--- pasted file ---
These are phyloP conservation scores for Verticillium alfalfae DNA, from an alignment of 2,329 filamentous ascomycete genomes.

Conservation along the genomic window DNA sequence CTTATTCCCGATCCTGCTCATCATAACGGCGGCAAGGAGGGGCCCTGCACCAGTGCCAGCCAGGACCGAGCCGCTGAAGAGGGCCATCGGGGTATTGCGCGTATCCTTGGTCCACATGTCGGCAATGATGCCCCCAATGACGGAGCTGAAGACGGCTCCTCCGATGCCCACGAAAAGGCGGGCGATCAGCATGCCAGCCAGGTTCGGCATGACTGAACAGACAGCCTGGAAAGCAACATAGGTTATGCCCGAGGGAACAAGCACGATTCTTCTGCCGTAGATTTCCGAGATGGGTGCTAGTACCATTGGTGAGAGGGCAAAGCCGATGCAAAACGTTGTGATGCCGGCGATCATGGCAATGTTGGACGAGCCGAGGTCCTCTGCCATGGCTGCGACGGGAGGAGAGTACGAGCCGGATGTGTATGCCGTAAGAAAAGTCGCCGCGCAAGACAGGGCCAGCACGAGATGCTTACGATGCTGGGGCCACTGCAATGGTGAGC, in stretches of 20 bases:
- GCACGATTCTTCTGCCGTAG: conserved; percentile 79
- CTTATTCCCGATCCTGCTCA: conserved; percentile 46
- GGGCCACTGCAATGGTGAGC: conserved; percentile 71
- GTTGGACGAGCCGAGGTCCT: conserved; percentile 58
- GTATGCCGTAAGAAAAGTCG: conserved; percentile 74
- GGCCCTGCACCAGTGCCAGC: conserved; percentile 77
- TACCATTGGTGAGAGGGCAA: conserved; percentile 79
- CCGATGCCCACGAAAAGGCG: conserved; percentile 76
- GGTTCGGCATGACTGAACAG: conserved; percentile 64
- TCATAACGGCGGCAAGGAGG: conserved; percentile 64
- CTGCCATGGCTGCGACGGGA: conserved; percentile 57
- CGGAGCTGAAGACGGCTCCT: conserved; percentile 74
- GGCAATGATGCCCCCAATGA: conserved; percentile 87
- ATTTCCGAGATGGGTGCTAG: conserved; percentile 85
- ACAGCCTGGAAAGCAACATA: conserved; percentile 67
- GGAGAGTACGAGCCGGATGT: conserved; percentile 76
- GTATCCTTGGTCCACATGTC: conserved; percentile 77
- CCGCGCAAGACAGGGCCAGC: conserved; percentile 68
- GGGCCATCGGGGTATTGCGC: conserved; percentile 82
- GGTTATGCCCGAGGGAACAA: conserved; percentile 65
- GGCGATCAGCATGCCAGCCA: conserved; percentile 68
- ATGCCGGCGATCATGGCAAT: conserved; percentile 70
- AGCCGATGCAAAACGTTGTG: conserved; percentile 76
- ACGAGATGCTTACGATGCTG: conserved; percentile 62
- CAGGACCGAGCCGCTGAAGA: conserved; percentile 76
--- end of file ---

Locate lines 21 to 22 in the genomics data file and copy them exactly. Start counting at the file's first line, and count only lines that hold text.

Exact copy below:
- GGGCCATCGGGGTATTGCGC: conserved; percentile 82
- GGTTATGCCCGAGGGAACAA: conserved; percentile 65